…she could see a child being laid in the dimpled centre of the stone, naked, small limbs curled, their mother bending over to smile at them, reassuring, hands gentle on the tiny form…
Apparently, we were told, archaeology supported the idea that nearby was a place of death rites. It made sense to me that birth would be celebrated here as well, the circle of life completed, just as our modern churches and temples are places to celebrate all the passages of life.
We left the pale stone behind to go further in, pushing through waist-high bracken until we reached the very special stone. And special it was, carved and set into the ground, the curved markings a mystery. Sue banged on the stone with her staff to reveal its secret. A hollow booming sound took us by surprise. It was fake. A clever fake, crafted to protect the original stone underneath from the depredations of atmosphere, and to allow us to touch the carvings without fear of damaging them. We were invited to discuss the carvings and what we thought they meant. I immediately saw a map. Two enclosures of circular huts, the three ringed circle and smaller sacred space marked nearby. I was a little irreverent then, I confess, stating to one of the companions that perhaps this was a Neolithic ‘buy-off-the-plan’ sign board, and that there had probably once been a display hut nearby for prospective buyers to view. I suppose I needed a bit of levity at that point – still, I did feel quite strongly that the stone was a description of the place, a map of the community. Such things are open to interpretation though, and everyone had their own view on the matter.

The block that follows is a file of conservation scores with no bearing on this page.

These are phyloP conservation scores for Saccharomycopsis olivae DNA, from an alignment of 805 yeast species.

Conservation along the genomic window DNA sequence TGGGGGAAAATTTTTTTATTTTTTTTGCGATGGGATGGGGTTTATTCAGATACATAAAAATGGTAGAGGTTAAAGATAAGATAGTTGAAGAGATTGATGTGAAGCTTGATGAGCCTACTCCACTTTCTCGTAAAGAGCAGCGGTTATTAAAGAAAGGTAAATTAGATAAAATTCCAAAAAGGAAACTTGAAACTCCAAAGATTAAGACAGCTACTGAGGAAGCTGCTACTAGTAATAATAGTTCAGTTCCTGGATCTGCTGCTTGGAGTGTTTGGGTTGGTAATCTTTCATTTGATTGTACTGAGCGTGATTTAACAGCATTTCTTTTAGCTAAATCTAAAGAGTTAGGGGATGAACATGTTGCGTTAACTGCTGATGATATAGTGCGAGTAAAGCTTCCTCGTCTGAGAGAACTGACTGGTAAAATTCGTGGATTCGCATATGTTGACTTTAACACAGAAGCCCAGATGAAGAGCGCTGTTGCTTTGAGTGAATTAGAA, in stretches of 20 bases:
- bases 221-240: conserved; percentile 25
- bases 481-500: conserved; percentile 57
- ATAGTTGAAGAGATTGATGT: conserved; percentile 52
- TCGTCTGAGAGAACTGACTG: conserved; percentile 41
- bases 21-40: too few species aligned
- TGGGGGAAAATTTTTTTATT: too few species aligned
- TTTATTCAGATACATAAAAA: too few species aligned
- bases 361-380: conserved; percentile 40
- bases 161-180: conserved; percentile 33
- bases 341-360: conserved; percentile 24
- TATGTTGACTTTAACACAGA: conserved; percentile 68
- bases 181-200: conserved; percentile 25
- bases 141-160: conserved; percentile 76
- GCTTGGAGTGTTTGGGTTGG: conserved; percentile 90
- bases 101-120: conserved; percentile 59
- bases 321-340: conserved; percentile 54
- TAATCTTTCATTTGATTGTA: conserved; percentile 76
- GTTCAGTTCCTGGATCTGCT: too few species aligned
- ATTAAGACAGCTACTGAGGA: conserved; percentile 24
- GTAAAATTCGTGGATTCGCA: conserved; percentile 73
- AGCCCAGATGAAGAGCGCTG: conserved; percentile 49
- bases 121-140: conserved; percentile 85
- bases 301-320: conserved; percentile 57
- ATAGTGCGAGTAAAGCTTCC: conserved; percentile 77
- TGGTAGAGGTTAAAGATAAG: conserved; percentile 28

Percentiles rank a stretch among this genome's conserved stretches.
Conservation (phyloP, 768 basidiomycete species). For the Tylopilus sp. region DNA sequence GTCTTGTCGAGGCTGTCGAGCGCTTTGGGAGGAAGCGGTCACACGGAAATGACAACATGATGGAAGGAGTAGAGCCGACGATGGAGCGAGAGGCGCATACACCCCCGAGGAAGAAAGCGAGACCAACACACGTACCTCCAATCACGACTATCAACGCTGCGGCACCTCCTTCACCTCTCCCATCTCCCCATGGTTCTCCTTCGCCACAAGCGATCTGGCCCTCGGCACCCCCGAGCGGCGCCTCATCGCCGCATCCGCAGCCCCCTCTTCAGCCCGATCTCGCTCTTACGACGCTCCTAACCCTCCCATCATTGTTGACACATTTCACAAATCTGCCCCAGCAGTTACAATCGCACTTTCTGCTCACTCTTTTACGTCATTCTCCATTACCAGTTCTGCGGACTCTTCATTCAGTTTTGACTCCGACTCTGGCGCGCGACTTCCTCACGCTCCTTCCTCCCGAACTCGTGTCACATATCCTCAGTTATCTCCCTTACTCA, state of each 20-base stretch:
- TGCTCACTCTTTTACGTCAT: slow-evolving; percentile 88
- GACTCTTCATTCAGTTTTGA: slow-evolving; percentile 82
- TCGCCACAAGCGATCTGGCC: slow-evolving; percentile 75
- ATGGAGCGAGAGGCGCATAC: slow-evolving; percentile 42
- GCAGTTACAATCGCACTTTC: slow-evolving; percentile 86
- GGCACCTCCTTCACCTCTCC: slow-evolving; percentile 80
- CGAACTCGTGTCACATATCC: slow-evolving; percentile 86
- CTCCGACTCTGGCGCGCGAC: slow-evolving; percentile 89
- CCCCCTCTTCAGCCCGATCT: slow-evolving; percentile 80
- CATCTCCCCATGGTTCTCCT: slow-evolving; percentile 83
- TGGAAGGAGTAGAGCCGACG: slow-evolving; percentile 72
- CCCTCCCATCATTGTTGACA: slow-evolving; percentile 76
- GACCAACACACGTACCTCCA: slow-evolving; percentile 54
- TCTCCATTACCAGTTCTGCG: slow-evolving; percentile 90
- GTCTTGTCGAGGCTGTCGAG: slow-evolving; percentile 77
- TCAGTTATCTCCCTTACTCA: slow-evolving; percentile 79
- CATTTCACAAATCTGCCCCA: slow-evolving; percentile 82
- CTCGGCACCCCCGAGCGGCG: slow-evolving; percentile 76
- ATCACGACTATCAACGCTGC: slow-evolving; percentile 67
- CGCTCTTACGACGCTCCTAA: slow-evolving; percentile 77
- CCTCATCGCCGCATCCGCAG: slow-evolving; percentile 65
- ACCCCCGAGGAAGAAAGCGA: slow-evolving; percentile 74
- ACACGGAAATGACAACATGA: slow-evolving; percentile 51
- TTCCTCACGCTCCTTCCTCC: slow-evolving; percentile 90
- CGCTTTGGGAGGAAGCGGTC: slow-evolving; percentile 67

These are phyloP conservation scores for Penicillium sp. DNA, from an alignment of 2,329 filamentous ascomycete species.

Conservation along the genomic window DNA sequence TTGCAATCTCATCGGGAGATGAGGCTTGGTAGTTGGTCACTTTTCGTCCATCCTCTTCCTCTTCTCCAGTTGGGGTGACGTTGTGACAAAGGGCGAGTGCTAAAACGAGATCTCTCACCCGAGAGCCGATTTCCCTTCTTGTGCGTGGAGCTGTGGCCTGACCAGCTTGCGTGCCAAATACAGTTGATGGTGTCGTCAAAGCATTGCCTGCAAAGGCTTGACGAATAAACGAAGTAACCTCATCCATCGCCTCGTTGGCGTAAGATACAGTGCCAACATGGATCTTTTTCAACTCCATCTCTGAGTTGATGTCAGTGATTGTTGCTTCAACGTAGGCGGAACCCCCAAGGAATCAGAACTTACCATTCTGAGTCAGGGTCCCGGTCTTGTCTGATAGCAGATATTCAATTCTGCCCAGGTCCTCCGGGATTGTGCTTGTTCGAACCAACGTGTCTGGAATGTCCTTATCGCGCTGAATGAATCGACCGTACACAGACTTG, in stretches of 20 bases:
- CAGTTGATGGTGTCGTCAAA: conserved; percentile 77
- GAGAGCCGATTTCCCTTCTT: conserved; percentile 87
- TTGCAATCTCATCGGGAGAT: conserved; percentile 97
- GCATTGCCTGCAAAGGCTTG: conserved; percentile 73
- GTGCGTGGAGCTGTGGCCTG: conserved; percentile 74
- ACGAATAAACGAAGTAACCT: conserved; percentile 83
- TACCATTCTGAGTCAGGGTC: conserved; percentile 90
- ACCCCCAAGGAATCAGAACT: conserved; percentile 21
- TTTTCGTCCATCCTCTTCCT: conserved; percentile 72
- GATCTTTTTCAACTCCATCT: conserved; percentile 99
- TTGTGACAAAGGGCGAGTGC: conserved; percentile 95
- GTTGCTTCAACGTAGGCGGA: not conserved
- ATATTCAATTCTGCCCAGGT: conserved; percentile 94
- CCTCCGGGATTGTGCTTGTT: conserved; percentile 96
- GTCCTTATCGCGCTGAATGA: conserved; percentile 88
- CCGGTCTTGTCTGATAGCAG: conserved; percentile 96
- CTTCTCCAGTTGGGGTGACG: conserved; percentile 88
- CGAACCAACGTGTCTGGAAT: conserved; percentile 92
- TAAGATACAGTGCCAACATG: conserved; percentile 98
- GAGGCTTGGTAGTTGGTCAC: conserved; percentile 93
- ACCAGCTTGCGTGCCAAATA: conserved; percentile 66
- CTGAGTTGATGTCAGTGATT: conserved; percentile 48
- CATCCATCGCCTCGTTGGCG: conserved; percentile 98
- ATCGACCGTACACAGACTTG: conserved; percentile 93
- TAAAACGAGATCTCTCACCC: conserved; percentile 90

Then we were offered a stone of our own, each of us taking our turn to select with eyes closed. Mine was pale, pearlescent white, which fitted quite well with the name I’d been given the previous night. Even though I was the last to choose, it still felt as though I received the stone that was right for me. Interesting how these things work out.
My stomach started to roil again at the thought of going back along the cliff edge, but the boggy paths meant there was no other way. Still, I hung back at the gate as the other companions went ahead. Sue had suggested thinking light thoughts as we passed through, in an attempt to soothe the energy of the place. Eventually, I just went for it, thinking ‘sorry, sorry,’ and imagining myself scattering sparks of light as I raced along the shortest path through the stones until I reached a place where the fear subsided, further along the cliff edge. As a group we took a moment to sit, then made our way to the cars parked beyond, stepping back into the real world once more.
At lunch I was quiet. I really couldn’t speak. It wasn’t until I’d eaten my fill that I felt sufficiently energised to join back in with the conversation. That was one of the nicest things about the group, the way we were all given space to experience things as we needed to. I was asked if I was all right, I replied in the affirmative, and that was all that was needed.